The purpose of this article is to provide a summary of the advantages and disadvantages of open-cell and closed-cell polyurethane spray foam;

Closed-cell polyurethane spray foam is among the most efficient insulating materials commercially available, with R-values commonly around 6.7 per inch.. Closed-cell foam incorporates an insulating gas that is retained within the cells (foam “blowing agent”), which leads to the highly efficient insulating properties of the material. In the U.S., insulation is measured in “R-Value” (R= resistance to heat flow), and closed-cell polyurethane spray foam has among the highest R-Values of any commercially available insulation. In addition, the closed-cell nature of this foam provides for a highly effective air barrier, low moisture vapor permeability (often referred to as the “Perm” rating), and excellent resistance to water . The most common foam density for closed-cell polyurethane foam is approximately 2.0 pounds per cubic feet. Years of research and commercial experience has shown that the 1.75 – 2.25 lb./ft3 density range provides the optimum insulating and strength characteristics for most building applications. Closed-cell polyurethane foams are usually characterized by their rigidity and strength, in addition to the high R-Value. Also, studies show that wall racking strength can by doubled or tripled when closed cell foam is applied.

Open-cell polyurethane spray foam, on the other hand, is usually found in densities ranging from 0.4 to 1.2 lbs./ft3. One of the advantages that these lower densities provide is a more economical yield, since foam density is directly related to yield (lower density = higher yield). Although the R-value of open-cell foams is slightly more than half that of closed-cell foams, usually around 3.5 per inch, these products can still provide excellent thermal insulating and air barrier properties.. Open cell foam is more permeable to moisture vapor, with perm ratings of approximately 10.0 per 4 – 5 inches thickness (up to 50 perms at one inch). However, the foam allows for a very controlled diffusion of moisture vapor whose consistency can be managed by the builder / architect. Open cell foams are incredibly effective as a sound barrier, having about twice the sound resistance in normal frequency ranges as closed-cell foam. Other characteristics of open-cell polyurethane foam usually include a softer, “spongier” appearance, as well as lower strength and rigidity than closed-cell foams.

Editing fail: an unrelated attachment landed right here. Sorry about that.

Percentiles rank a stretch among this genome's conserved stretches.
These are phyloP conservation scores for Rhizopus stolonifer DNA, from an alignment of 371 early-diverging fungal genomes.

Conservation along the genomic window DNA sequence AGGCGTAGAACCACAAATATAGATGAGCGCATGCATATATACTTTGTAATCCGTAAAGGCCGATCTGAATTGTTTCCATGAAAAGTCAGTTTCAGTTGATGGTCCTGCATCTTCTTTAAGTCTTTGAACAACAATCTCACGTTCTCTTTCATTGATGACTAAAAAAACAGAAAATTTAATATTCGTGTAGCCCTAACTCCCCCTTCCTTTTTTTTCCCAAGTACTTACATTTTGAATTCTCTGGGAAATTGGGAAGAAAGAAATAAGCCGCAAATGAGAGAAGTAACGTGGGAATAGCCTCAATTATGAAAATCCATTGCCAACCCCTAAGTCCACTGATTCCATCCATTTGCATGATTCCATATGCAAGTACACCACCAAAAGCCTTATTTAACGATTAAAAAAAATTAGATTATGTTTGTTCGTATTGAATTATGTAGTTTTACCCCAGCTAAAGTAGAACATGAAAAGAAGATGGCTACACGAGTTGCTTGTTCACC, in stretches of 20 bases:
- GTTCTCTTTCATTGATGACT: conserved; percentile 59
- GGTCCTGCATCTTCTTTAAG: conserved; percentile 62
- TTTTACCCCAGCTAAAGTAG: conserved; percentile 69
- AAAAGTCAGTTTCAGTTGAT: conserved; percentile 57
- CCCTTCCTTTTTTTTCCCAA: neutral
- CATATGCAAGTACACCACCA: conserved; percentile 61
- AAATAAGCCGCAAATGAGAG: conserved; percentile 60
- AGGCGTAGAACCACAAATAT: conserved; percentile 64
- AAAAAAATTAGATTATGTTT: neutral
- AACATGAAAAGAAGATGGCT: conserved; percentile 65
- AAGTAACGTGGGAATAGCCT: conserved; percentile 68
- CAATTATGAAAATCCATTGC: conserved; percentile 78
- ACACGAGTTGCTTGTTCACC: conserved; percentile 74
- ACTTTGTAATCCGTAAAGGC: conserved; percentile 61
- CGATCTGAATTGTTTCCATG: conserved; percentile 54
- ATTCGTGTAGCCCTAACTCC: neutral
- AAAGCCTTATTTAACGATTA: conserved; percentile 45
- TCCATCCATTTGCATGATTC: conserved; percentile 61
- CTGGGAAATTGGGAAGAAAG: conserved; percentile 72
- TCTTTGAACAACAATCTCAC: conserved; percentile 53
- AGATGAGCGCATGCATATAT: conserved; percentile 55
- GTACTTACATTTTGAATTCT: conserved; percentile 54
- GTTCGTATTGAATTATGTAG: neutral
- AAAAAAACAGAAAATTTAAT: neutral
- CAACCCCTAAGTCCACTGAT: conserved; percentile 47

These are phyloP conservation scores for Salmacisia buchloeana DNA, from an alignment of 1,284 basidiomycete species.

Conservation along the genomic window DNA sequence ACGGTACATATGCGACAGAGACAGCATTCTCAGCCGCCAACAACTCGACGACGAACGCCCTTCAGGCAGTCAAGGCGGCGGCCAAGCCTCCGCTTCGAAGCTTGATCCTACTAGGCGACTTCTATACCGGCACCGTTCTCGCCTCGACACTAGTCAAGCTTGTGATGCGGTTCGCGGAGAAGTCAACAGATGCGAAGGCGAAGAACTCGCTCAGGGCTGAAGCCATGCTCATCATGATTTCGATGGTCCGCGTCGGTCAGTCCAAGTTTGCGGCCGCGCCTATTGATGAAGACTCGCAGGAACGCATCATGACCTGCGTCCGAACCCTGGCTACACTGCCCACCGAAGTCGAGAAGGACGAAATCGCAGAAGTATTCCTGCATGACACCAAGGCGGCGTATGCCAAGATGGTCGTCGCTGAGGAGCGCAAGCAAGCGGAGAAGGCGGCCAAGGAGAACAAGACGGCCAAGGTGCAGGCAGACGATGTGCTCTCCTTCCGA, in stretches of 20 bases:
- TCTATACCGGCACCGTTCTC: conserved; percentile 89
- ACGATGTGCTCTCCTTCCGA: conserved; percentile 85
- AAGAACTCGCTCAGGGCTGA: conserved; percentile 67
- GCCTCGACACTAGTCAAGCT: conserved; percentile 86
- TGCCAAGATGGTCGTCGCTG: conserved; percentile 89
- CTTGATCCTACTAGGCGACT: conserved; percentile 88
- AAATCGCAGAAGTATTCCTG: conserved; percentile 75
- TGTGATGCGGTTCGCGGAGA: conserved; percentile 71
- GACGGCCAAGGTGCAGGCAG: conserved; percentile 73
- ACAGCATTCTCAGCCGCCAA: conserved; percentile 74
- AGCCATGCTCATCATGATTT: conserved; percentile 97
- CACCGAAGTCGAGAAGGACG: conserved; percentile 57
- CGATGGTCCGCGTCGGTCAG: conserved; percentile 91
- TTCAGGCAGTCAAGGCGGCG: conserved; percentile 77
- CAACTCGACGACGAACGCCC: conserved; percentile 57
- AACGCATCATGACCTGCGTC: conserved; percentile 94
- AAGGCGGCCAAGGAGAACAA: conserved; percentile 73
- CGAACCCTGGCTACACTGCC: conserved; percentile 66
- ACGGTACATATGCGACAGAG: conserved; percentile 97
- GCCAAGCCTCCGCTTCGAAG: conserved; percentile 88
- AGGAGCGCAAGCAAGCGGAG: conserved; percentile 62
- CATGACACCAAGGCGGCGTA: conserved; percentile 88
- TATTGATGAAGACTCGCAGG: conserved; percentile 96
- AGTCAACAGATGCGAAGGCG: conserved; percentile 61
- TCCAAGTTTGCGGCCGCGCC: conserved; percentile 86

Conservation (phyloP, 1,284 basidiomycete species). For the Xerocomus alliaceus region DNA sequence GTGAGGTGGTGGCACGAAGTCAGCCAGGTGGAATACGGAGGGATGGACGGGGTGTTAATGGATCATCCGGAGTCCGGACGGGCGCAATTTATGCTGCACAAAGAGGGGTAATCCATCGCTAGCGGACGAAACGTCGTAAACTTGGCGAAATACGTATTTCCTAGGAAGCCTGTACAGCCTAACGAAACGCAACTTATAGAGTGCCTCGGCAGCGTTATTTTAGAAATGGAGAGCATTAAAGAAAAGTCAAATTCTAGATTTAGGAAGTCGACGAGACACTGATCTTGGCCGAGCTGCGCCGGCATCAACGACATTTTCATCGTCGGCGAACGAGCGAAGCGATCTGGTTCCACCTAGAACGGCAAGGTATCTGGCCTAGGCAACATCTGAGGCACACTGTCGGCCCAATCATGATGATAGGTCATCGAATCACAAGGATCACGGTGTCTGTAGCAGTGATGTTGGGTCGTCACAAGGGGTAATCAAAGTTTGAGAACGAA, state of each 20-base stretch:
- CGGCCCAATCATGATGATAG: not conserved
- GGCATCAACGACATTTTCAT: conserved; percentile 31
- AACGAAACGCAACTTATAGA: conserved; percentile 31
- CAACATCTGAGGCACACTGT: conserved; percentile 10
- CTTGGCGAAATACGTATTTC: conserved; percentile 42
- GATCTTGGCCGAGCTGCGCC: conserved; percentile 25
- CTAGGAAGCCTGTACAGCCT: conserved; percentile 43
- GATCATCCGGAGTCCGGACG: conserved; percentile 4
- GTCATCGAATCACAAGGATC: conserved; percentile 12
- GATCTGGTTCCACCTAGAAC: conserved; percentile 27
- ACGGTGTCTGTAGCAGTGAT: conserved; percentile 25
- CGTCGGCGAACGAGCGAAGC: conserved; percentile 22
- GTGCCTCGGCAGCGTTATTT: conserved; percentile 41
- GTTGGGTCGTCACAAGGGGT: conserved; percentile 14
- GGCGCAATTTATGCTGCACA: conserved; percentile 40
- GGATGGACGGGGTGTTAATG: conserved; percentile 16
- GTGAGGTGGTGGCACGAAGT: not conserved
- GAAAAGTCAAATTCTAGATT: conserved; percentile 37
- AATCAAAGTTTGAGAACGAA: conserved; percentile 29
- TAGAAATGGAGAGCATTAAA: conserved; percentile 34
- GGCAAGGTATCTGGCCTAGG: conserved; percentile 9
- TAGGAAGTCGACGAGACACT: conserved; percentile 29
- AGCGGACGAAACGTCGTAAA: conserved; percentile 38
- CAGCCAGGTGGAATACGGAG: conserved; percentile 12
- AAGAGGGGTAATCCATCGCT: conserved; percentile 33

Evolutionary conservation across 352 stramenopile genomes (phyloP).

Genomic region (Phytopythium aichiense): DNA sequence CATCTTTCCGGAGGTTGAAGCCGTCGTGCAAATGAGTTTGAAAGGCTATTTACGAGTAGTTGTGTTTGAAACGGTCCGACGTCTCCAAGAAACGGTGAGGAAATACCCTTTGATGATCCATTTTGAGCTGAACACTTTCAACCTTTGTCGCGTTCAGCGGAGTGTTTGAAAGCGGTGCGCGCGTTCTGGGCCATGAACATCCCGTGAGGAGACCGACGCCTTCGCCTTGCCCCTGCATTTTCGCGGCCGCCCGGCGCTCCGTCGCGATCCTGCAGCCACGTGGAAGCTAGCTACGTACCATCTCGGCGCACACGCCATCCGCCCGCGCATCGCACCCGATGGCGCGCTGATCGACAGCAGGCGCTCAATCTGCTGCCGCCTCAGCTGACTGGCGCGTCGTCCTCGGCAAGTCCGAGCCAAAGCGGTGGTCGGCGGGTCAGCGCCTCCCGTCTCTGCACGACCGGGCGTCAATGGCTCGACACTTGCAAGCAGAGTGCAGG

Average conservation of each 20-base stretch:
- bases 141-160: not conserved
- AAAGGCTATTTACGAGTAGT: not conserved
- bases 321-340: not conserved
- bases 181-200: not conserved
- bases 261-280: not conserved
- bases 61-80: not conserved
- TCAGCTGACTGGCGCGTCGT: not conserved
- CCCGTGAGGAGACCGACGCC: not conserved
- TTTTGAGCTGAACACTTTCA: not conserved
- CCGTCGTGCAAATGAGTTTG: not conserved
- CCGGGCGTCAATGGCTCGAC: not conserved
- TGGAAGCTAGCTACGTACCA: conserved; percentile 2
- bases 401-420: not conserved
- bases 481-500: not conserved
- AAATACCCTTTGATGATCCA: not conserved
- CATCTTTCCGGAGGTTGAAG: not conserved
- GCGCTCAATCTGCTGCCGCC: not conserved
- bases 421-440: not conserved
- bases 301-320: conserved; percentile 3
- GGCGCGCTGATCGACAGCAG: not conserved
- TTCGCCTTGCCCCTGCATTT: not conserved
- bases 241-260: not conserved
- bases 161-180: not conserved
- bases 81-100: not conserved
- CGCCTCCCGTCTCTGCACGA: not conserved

Applications that typically use open-cell foam include residential construction insulation and for sound deadening in media rooms, etc. Closed-cell foam, while also useful in residential construction insulation, is used in a variety of commercial, industrial and residential applications because of the excellent strength and insulating properties described here.

The picture below is of closed-cell polyurethane foam insulation sprayed by Barrier Spray Technologies at a spec. home in Long Lake MN.

Picture of Closed cell polyurethane after is was sprayed.

Click here to learn more about our F450 truck.

Click here to learn more about our F450 truck.

 

This web blog was created for people who have an interest in learning more about the Barrier Spray Technology experience and also want to find out more about the innovative spray polyurethane foam insulation industry!


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Phone:

(612) 789-1130 or 1-888-216-FOAM

Address:

1737 Adams Street Northeast

Minneapolis, Minnesota 55413-1411

http://www.barrierst.com/